By Anthony D. Barnosky, Professor in the Department of Integative Biology, Curator in the Museum of Paleontology, and Research Paleoecologist in the Museum of Vertebrate Zoology at the University of California, Berkeley. His new book Dodging Extinction: Power, Food, Money, and the Future of Life on Earth (University of California Press, Fall 2014) explores in more detail how people can keep wild species and wild places on Earth.
(This is the fifth of six blogs about my reflections on wild places and wild species—what they are and why they are important—written as I traveled through parts of Africa this past summer.)
My soul is at peace. That's how I know I'm in the wild.
Maybe part of it is that it feels like autumn, always my favorite season. Here in Botswana's Okavango Delta, though, it's technically winter and what I'd call an Indian summer day where I come from is occurring in late June, not late September. Maybe part of my contentment is because I'm sitting here in the shade, outside the little tent cabin Liz and I are sharing, looking out on waving marsh grass, heads like feathers, but much taller than my own six feet of humanity. Breaks of blue-green water peek out of the grass. We're on a meander that is right on the edge of the delta.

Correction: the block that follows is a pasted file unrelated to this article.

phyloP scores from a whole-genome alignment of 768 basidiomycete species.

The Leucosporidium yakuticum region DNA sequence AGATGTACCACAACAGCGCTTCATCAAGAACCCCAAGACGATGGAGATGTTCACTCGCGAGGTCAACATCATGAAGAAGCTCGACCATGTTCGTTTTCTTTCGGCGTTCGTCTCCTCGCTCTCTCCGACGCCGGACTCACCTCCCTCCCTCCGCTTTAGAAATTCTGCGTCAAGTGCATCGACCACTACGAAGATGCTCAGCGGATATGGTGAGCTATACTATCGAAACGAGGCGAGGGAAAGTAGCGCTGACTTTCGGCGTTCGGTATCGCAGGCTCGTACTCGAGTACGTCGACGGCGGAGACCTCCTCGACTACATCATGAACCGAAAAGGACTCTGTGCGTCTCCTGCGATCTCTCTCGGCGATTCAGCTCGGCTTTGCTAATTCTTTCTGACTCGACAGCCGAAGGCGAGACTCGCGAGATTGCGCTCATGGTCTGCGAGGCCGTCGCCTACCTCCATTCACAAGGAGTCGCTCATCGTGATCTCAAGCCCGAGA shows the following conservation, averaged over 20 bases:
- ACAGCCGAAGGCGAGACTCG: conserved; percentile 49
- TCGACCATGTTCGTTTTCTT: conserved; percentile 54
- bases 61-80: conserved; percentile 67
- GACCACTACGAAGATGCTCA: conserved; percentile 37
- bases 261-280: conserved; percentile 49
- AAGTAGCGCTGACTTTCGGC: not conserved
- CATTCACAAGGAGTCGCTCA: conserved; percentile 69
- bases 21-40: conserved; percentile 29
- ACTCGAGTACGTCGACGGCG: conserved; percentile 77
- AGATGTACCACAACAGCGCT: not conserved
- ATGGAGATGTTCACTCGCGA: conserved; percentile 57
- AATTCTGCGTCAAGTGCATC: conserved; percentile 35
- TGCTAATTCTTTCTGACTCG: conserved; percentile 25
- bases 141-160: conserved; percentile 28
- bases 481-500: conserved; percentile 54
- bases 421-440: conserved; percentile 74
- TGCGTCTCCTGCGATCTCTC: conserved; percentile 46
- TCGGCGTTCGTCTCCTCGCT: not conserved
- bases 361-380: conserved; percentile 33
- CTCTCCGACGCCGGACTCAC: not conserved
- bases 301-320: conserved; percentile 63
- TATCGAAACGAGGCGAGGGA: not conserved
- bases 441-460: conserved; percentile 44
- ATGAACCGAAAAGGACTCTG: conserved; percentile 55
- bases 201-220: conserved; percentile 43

In the middle of the night we heard hippos splash out of the water and spend some time munching the grass right outside the canvas walls. On safari this morning, it was quiet when we killed the engine, only the sound of the breeze, birdsong, the rustling of the grass. Even the elephants were quiet, as we parked there in the midst of a herd that milled around us. I counted at least fifty; it's my guess the real number was close to a hundred.
Likewise the lions we came across were serene, resting in the shade, all three of them lazy males. Liz spotted them there in the tall grass, two of them sprawled out sound asleep, the other one with his paws stretched out in front, hind quarters cocked to the side, head up, quietly watching us watch him. Crocodile on the bank, fish eagle in the tree, pelicans and flamingoes herding fish in a drying out pond. Nobody seemed to have a care in the world. Though I suspect the fish did.